In each of these cases, and in the vast majority of cases in a free economy, one person’s great idea is open for others to take. Burger King and McDonald’s; Peet’s Coffee and Starbucks; Peapod and Webvan. No doubt the first movers would like it if others couldn’t use their idea or if others wouldn’t notice their idea until long after a market is set. But it is in the nature of the limits on patent rights, and in the nature of transparency in the market, that innovators in the ordinary market can’t keep their good ideas to themselves.

Some protection for ideas, and a bit more for expression, is provided by the legal system. But this protection is incomplete or leaky. Perfect control is never its character.

Innovators nonetheless innovate. And they innovate because the return to them from deploying their new idea is high, even if others get the benefit of the new idea as well. Innovators don’t simply sit on their hands until a guaranteed return is offered; real capitalists invest and innovate with the understanding that competitors will be free to take their ideas and use them against the innovators.

Thus, rather than puzzling about why anyone would code for free systems, we might as well puzzle about why anyone would innovate without a government-granted monopoly to protect them. Indeed, history will teach that, at an earlier time, this was very much the view. Mercantilists believed that exclusive rights were needed before any investment made sense; the English monarchy at an earlier time protected many ordinary investments through a state-backed monopoly.

Free markets, however, function on a very different basis. We don’t grant every merchant a guaranteed market; we don’t reward every new marketing plan with a twenty-year monopoly; we don’t grant exclusive rights to each new way of doing business. In all these cases, because the market produces enough incentive on its own, the fact that others can free-ride doesn’t kill innovation. (The Future of Ideas, pgs 70-71)


Facebook and face-to-face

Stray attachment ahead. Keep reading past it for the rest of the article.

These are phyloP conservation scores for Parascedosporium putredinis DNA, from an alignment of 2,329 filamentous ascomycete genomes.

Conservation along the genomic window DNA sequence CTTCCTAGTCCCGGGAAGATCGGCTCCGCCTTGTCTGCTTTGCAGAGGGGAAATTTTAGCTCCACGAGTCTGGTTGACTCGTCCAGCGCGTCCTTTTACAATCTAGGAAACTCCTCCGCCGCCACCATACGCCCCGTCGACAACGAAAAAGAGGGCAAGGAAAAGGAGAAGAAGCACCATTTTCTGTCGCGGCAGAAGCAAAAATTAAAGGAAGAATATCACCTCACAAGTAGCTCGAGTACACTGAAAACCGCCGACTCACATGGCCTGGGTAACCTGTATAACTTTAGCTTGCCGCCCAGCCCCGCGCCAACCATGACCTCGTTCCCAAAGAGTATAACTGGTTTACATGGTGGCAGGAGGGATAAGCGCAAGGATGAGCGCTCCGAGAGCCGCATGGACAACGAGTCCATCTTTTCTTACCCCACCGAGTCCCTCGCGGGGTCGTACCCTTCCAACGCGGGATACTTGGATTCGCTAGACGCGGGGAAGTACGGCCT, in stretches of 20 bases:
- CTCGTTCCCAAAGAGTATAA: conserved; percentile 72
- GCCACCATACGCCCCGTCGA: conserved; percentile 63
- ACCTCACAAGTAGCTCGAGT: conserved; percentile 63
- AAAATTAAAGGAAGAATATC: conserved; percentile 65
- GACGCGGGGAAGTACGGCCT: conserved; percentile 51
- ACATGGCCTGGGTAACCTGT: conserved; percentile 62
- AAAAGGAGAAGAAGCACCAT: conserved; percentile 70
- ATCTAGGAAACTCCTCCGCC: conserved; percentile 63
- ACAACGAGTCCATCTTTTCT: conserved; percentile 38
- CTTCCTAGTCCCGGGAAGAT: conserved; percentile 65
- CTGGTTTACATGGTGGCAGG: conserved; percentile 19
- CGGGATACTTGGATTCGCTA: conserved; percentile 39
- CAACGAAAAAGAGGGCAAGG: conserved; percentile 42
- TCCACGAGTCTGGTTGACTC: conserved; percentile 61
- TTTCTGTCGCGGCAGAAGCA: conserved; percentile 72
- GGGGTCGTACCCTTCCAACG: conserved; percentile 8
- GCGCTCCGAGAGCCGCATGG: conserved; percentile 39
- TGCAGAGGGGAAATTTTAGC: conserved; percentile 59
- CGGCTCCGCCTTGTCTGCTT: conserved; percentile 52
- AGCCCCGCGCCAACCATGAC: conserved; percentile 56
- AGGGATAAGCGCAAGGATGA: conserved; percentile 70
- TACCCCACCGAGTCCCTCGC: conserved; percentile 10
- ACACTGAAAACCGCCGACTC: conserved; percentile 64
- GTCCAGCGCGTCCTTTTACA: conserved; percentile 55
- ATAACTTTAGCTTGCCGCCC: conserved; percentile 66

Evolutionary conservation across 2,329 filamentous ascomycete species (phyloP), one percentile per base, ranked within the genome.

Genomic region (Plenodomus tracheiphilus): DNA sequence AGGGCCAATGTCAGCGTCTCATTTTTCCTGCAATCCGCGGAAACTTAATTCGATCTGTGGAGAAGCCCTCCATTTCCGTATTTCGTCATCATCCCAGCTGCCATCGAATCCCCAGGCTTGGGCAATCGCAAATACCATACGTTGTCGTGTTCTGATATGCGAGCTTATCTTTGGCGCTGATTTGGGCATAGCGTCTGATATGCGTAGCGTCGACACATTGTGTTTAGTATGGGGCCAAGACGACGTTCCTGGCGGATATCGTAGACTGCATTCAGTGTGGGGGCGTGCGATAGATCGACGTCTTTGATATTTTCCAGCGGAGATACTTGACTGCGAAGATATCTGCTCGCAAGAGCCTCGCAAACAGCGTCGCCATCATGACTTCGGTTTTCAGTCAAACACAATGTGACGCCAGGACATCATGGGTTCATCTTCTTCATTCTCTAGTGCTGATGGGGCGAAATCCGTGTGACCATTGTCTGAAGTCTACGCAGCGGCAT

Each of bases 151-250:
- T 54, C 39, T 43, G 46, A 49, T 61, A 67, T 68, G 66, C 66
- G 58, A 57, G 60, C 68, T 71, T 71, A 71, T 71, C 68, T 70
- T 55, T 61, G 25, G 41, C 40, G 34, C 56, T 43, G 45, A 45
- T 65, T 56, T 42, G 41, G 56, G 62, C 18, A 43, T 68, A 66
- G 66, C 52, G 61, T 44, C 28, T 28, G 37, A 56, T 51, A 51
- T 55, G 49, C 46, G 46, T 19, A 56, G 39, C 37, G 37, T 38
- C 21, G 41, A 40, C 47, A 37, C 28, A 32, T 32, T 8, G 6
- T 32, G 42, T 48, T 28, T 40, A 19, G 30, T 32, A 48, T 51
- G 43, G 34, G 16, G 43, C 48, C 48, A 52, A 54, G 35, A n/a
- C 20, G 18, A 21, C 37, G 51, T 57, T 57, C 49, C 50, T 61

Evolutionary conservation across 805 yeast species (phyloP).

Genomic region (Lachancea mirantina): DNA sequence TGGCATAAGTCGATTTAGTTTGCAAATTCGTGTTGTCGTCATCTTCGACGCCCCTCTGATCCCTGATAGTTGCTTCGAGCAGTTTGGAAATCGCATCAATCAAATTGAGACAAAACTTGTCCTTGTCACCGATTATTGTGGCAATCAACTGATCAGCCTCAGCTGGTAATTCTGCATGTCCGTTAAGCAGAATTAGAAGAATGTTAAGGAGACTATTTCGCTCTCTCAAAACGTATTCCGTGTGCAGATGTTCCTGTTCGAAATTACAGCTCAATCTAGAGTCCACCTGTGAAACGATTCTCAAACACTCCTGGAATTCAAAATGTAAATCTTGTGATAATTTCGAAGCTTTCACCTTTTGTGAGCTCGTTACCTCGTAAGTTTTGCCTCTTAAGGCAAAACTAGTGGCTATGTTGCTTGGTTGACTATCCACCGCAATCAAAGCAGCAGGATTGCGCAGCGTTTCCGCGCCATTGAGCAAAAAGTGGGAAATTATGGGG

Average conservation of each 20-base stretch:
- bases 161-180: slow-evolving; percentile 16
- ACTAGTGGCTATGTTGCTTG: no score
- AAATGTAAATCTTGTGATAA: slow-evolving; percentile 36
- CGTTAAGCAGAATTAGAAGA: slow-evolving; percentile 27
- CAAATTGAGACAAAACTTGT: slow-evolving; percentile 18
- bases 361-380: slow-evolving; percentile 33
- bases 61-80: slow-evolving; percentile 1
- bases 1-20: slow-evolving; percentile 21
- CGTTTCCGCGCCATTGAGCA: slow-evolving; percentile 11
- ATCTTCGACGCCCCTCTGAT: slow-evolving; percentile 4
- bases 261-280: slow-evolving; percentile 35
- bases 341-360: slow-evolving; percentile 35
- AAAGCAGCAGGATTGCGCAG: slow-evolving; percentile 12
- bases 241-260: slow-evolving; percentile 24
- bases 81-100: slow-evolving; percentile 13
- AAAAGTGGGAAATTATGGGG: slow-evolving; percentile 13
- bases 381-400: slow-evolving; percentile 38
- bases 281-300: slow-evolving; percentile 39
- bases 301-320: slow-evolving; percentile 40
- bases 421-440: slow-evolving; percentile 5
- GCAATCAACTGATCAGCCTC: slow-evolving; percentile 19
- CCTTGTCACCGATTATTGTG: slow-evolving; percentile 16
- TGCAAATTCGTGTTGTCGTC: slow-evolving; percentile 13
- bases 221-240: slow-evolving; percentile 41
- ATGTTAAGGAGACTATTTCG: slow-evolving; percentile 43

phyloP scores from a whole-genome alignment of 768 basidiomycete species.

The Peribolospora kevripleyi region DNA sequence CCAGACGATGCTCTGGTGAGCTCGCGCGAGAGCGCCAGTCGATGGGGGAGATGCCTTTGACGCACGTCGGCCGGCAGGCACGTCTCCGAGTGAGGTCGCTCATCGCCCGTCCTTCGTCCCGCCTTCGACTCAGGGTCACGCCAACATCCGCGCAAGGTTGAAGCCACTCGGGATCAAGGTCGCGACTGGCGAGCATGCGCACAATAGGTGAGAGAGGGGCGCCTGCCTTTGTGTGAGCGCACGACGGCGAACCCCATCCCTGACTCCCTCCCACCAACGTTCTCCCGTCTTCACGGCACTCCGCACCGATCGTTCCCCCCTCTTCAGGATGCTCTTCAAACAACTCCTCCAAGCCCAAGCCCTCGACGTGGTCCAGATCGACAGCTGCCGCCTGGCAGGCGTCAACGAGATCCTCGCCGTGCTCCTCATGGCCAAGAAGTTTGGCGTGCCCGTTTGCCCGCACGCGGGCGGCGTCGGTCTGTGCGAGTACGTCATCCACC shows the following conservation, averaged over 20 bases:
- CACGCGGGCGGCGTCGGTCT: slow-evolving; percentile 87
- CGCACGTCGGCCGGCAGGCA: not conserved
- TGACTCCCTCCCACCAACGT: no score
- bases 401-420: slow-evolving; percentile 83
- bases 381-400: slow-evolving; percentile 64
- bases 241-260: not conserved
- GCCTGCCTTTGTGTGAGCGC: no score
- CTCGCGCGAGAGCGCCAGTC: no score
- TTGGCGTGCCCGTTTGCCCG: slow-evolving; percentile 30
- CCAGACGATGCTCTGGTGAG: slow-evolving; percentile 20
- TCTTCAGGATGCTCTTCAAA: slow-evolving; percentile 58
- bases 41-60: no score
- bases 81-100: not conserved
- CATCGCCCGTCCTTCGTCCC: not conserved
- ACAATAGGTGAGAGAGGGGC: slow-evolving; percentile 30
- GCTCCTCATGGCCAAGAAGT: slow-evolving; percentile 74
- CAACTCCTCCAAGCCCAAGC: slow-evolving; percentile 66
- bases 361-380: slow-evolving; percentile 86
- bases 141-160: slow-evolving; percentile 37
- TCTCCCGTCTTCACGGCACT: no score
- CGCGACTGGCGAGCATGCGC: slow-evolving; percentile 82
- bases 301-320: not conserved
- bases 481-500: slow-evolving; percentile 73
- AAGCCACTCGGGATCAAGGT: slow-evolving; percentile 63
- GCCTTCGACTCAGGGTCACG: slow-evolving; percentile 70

I’ve blogged about this before, but I wanted to share a great post from Ed Glaeser at NYT’s Economix on how social networking – in this case Facebook – supplements in-person interaction, rather than replacing it:Facebook-icon

it isn’t clear if Facebook will increase or decrease the demand for face-to-face interactions.When theory is ambiguous, we need to turn to the data, and it seems empirically that Facebook supports, rather than replaces, in-person meetings. For example, surveys of Facebook users have found that the use of “Facebook to meet previously unknown people remained low and stable” and that “students view the primary audience for their profile to be people with whom they share an offline connection.” In other words, Facebook seems to be typically used to connect people who have connected through some other medium, like being in the same class or meeting at a party, which seems to suggest complementarity between meeting face-to-face and connecting on Facebook.

Another paper looks at whether people who are good at face-to-face interactions made greater use of social-networking sites. The study examined a group of 13- to 14-year-olds in 1998-9 and rated their ability to connect well in person with a close friend. In 2006-8, those same people were asked about their involvement with social-networking sites.

The people who were better at interacting face-to-face in adolescence had more friends on social-networking sites as young adults. Again, electronic interactions seem to complement face-to-face connections.


Apple’s music social network, Ping, and a followup on Facebook feeds

After my last post, I had a few conversations with friends about a categorized or sortable Facebook feed.  The point of my post was as much about how Facebook could have better managed the transition from profiles to feeds as it was about categorizing updates, but the latter was, for whatever reason, what I ended up debating.

What I heard from multiple people was, basically, “I don’t use Facebook that way.”  As far as I can tell, my friends mostly use Facebook to post pictures, view pictures, and write on walls.

Perhaps this is the wrong conclusion to draw, but I think this is just more evidence that Facebook is continuing to miss out on an opportunity.  The people I spoke to aren’t thinking about Facebook as a tool for discovering new music, books, interests, etc. because Facebook hasn’t made it easy for them to do so.

If my friends are any indication (and perhaps they’re not?), Facebook users view the platform as a place to see what their friends are up to, and to stay in touch.  They don’t see it as an unprecedented social graph with massive potential to inform and recommend various aspects of their lives.

But that’s what it is.

Perhaps the introduction of a music social network by Apple will spur innovation at Facebook.  After all, is a sortable/categorized news feed really all that much to ask?  Maybe I’m nuts, but I think people would learn to appreciate it quickly.

UPDATE: Apparently, Facebook is testing a feature to “subscribe” to certain friends, to be sure you don’t miss any of their updates.  I have nothing to say about this now, and it’s not directly related to what I’m talking about, but I’ll count it as news feed innovation.